U.S. Release Date:
April 6, 2007
Director: Lasse Hallstrom
Producer: Mark Gordon, Bob Yari
Composer: Carter Burwell
Cast: Richard Gere, Alfred Molina, Hope Davis, Marcia Gay Harden, Stanley Tucci, Julie Delpy, Eli Wallach
Running Time: 1 hour and 55 minutes
MPAA Rating: R (language)
The Hoax, directed by Lasse Hallstrom and partly based on Clifford Irving's book about his infamous publishing swindle, is laden with too much information but it's amusing as a game of catch me if you can.
Essentially a droll twist on the idea that, if the truth sets you free, faking it sets you up, this fictionalized true story is, in the impeccable Mr. Hallstrom's hands, as dry as a fine wine. William Wheeler's script is fixated on the fakery, reveling in it, which depletes the already subtle sense of humor.
Richard Gere stars as Clifford Irving, an early Seventies book author with a less than super sales record who's a good writer and a better hustler. Mr. Gere assumes the role, talking his way into a luxury convertible before his agent, Andrea (Hope Davis), seals the deal on his new book. As a repossessed sofa is being walked across the lawn, he's pulling up in a brand-new Mercedes-Benz. He's like that.
But people see what they want to see, even if it's distorted, especially in the phony-baloney publishing world, where's it's all kiss-kiss only with an Ivy League vocabulary, and when Irving, stung by rejection, launches the literary con, second-handers line up for the fake book deal of the century: an autobiography of wealthy businessman Howard Hughes, written with the subject's cooperation.
The scheme is faintly credible, concocted with a forged signature from Newsweek, research and tales tall enough to match the reclusive billionaire's neurotic reputation. Paired with Alfred Molina, hilarious as an assistant assigned to shoving stolen files down his pants in one of the funniest scenes, Irving's shot at the big time almost succeeds—the scam almost becomes self-fulfilling.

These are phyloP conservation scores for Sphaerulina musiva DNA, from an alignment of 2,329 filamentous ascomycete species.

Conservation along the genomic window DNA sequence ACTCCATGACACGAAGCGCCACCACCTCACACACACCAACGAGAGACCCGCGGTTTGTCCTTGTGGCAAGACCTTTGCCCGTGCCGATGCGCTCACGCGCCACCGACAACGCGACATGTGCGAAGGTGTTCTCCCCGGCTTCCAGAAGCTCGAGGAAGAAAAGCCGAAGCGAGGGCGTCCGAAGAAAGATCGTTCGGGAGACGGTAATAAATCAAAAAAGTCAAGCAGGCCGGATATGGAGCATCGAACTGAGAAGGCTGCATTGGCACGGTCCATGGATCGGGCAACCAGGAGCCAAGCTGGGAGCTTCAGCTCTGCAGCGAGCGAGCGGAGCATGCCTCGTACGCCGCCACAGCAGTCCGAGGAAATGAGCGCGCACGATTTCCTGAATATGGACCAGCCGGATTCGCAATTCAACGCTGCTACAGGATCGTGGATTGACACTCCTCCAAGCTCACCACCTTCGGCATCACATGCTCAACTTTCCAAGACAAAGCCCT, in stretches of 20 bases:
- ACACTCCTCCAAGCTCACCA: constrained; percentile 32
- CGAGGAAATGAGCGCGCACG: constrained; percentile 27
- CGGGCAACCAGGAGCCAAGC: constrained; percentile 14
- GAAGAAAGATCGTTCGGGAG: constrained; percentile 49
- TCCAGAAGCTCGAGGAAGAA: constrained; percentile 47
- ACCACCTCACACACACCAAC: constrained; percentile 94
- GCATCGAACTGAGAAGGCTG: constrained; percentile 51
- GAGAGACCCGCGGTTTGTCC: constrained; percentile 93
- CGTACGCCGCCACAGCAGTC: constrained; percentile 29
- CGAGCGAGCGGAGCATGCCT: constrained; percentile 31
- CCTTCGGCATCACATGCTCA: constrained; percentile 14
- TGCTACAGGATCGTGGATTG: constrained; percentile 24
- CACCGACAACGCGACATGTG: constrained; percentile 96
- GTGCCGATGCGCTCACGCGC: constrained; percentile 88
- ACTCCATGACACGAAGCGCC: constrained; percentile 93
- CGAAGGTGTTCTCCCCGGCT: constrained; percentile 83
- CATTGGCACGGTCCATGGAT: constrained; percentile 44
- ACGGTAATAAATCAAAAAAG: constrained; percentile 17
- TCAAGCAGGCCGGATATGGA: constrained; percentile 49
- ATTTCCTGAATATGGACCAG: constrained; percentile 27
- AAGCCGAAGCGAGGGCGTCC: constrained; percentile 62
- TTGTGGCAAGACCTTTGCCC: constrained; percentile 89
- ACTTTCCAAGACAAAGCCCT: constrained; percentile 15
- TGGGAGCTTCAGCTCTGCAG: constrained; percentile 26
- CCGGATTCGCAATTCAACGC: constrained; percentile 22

This is where the impostors reach The Hoax's high point, led by Irving, who starts having Howard Hughes hallucinations, aided by his European wife (Marcia Gay Harden with the best line—"I don't have time for the drama now dahling") and triggered by the thrill of trickery to rekindle an affair. It's an intricate house of cards in which everyone, including Howard Hughes and President Nixon, seems bound to fall down.
Waiting for the collapse isn't quite as much fun as it sounds. Despite sharp observations about seeking the unearned in fame, politics and the arts—steeped in period touches like Tab soda, retro postal trucks and a grainy look—with Irving lying to everyone, himself first, The Hoax doesn't fully close the sale.
After watching Irving stick it to the phonies—and Hope Davis fits the brass tacks New York publishing woman to a tee—entangle those he loves and, inevitably, come undone, The Hoax trails off into relative obscurity, like its real life counterparts. The con man is always less interesting than the con, certainly after the game is over, and this pathological poseur is no exception.
The Hoax pulls off a wry, fast-moving study in pre-Wikipedia, pre-Jayson Blair status seekers who traffic in lies, positioning Clifford Irving's fraud as the precursor to talentless celebrities, brainless book types and journalists driven by prestige not proof. The gall of it all is both alarming—because this form of fraud has since engulfed the culture, from Janet Cooke and Joe Biden to the latest L.A. Times or publishing scandal—and humorous.
With performances of a caliber one would expect from a Lasse Hallstrom picture—Mr. Gere, Molina, Harden and Davis are terrific and John Carter, Stanley Tucci and Eli Wallach are excellent in small roles—The Hoax cunningly insinuates, intentionally or not, that the intellectuals may be perpetrating the biggest hoax of all.